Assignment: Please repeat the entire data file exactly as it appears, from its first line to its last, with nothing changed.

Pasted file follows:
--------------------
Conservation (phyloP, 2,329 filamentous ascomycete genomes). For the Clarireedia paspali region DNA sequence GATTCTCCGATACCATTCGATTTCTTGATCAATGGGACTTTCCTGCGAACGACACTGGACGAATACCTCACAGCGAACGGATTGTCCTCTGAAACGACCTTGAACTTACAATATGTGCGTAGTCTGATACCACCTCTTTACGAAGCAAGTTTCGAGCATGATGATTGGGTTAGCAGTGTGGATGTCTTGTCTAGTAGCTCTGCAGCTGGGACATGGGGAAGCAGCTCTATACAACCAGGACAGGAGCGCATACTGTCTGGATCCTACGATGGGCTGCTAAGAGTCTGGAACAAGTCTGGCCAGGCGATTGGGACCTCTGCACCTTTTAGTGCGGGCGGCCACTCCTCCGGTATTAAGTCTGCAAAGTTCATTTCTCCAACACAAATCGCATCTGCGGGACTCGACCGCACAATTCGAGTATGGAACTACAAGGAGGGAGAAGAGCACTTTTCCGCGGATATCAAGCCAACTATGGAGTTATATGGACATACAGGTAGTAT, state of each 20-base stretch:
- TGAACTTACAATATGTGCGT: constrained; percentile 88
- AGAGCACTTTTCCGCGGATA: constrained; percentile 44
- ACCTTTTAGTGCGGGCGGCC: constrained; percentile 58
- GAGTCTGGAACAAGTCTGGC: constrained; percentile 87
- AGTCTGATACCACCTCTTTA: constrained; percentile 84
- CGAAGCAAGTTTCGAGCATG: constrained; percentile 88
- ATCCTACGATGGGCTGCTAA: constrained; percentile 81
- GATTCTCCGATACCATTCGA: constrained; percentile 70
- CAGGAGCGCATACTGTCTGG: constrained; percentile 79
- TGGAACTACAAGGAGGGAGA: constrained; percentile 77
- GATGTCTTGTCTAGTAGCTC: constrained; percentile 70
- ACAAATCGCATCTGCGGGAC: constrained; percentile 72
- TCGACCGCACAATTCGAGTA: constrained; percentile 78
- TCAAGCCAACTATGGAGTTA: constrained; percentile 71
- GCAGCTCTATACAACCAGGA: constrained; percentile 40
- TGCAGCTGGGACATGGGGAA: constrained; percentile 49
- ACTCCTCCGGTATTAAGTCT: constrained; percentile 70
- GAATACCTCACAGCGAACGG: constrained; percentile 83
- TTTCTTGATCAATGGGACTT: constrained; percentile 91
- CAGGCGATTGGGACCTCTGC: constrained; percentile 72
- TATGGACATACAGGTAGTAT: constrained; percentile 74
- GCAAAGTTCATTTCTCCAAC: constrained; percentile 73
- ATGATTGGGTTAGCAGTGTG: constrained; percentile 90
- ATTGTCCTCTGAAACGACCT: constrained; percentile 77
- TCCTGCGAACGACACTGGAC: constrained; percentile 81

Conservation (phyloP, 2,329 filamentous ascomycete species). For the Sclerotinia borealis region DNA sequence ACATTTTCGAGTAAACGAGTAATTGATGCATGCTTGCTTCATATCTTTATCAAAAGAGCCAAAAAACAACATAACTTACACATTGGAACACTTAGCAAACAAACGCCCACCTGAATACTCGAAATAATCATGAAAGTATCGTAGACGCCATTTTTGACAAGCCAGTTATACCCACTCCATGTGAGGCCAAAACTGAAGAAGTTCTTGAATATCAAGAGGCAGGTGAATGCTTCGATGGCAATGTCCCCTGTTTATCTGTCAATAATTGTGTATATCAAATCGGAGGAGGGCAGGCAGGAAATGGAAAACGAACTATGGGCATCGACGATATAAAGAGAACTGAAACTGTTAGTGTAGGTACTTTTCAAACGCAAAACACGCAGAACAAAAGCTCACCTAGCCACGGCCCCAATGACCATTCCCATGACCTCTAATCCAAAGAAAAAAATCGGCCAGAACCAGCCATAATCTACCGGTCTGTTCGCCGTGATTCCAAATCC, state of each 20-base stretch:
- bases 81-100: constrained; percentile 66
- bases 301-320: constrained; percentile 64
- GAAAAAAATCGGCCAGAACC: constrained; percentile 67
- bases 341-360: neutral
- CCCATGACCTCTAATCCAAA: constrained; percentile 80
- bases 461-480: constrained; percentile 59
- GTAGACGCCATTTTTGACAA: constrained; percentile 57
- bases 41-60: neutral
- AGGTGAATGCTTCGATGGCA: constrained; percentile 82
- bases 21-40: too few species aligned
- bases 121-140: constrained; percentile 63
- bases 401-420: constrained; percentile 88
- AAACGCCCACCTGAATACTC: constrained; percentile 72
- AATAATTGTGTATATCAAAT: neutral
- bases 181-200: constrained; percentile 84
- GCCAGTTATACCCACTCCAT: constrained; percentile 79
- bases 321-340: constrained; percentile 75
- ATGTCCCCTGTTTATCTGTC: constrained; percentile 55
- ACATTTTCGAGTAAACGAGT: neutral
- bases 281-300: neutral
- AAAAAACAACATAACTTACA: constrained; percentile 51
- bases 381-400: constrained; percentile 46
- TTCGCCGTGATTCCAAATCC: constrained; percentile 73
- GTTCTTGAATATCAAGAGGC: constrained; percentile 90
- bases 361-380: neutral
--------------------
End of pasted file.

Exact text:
Conservation (phyloP, 2,329 filamentous ascomycete genomes). For the Clarireedia paspali region DNA sequence GATTCTCCGATACCATTCGATTTCTTGATCAATGGGACTTTCCTGCGAACGACACTGGACGAATACCTCACAGCGAACGGATTGTCCTCTGAAACGACCTTGAACTTACAATATGTGCGTAGTCTGATACCACCTCTTTACGAAGCAAGTTTCGAGCATGATGATTGGGTTAGCAGTGTGGATGTCTTGTCTAGTAGCTCTGCAGCTGGGACATGGGGAAGCAGCTCTATACAACCAGGACAGGAGCGCATACTGTCTGGATCCTACGATGGGCTGCTAAGAGTCTGGAACAAGTCTGGCCAGGCGATTGGGACCTCTGCACCTTTTAGTGCGGGCGGCCACTCCTCCGGTATTAAGTCTGCAAAGTTCATTTCTCCAACACAAATCGCATCTGCGGGACTCGACCGCACAATTCGAGTATGGAACTACAAGGAGGGAGAAGAGCACTTTTCCGCGGATATCAAGCCAACTATGGAGTTATATGGACATACAGGTAGTAT, state of each 20-base stretch:
- TGAACTTACAATATGTGCGT: constrained; percentile 88
- AGAGCACTTTTCCGCGGATA: constrained; percentile 44
- ACCTTTTAGTGCGGGCGGCC: constrained; percentile 58
- GAGTCTGGAACAAGTCTGGC: constrained; percentile 87
- AGTCTGATACCACCTCTTTA: constrained; percentile 84
- CGAAGCAAGTTTCGAGCATG: constrained; percentile 88
- ATCCTACGATGGGCTGCTAA: constrained; percentile 81
- GATTCTCCGATACCATTCGA: constrained; percentile 70
- CAGGAGCGCATACTGTCTGG: constrained; percentile 79
- TGGAACTACAAGGAGGGAGA: constrained; percentile 77
- GATGTCTTGTCTAGTAGCTC: constrained; percentile 70
- ACAAATCGCATCTGCGGGAC: constrained; percentile 72
- TCGACCGCACAATTCGAGTA: constrained; percentile 78
- TCAAGCCAACTATGGAGTTA: constrained; percentile 71
- GCAGCTCTATACAACCAGGA: constrained; percentile 40
- TGCAGCTGGGACATGGGGAA: constrained; percentile 49
- ACTCCTCCGGTATTAAGTCT: constrained; percentile 70
- GAATACCTCACAGCGAACGG: constrained; percentile 83
- TTTCTTGATCAATGGGACTT: constrained; percentile 91
- CAGGCGATTGGGACCTCTGC: constrained; percentile 72
- TATGGACATACAGGTAGTAT: constrained; percentile 74
- GCAAAGTTCATTTCTCCAAC: constrained; percentile 73
- ATGATTGGGTTAGCAGTGTG: constrained; percentile 90
- ATTGTCCTCTGAAACGACCT: constrained; percentile 77
- TCCTGCGAACGACACTGGAC: constrained; percentile 81

Conservation (phyloP, 2,329 filamentous ascomycete species). For the Sclerotinia borealis region DNA sequence ACATTTTCGAGTAAACGAGTAATTGATGCATGCTTGCTTCATATCTTTATCAAAAGAGCCAAAAAACAACATAACTTACACATTGGAACACTTAGCAAACAAACGCCCACCTGAATACTCGAAATAATCATGAAAGTATCGTAGACGCCATTTTTGACAAGCCAGTTATACCCACTCCATGTGAGGCCAAAACTGAAGAAGTTCTTGAATATCAAGAGGCAGGTGAATGCTTCGATGGCAATGTCCCCTGTTTATCTGTCAATAATTGTGTATATCAAATCGGAGGAGGGCAGGCAGGAAATGGAAAACGAACTATGGGCATCGACGATATAAAGAGAACTGAAACTGTTAGTGTAGGTACTTTTCAAACGCAAAACACGCAGAACAAAAGCTCACCTAGCCACGGCCCCAATGACCATTCCCATGACCTCTAATCCAAAGAAAAAAATCGGCCAGAACCAGCCATAATCTACCGGTCTGTTCGCCGTGATTCCAAATCC, state of each 20-base stretch:
- bases 81-100: constrained; percentile 66
- bases 301-320: constrained; percentile 64
- GAAAAAAATCGGCCAGAACC: constrained; percentile 67
- bases 341-360: neutral
- CCCATGACCTCTAATCCAAA: constrained; percentile 80
- bases 461-480: constrained; percentile 59
- GTAGACGCCATTTTTGACAA: constrained; percentile 57
- bases 41-60: neutral
- AGGTGAATGCTTCGATGGCA: constrained; percentile 82
- bases 21-40: too few species aligned
- bases 121-140: constrained; percentile 63
- bases 401-420: constrained; percentile 88
- AAACGCCCACCTGAATACTC: constrained; percentile 72
- AATAATTGTGTATATCAAAT: neutral
- bases 181-200: constrained; percentile 84
- GCCAGTTATACCCACTCCAT: constrained; percentile 79
- bases 321-340: constrained; percentile 75
- ATGTCCCCTGTTTATCTGTC: constrained; percentile 55
- ACATTTTCGAGTAAACGAGT: neutral
- bases 281-300: neutral
- AAAAAACAACATAACTTACA: constrained; percentile 51
- bases 381-400: constrained; percentile 46
- TTCGCCGTGATTCCAAATCC: constrained; percentile 73
- GTTCTTGAATATCAAGAGGC: constrained; percentile 90
- bases 361-380: neutral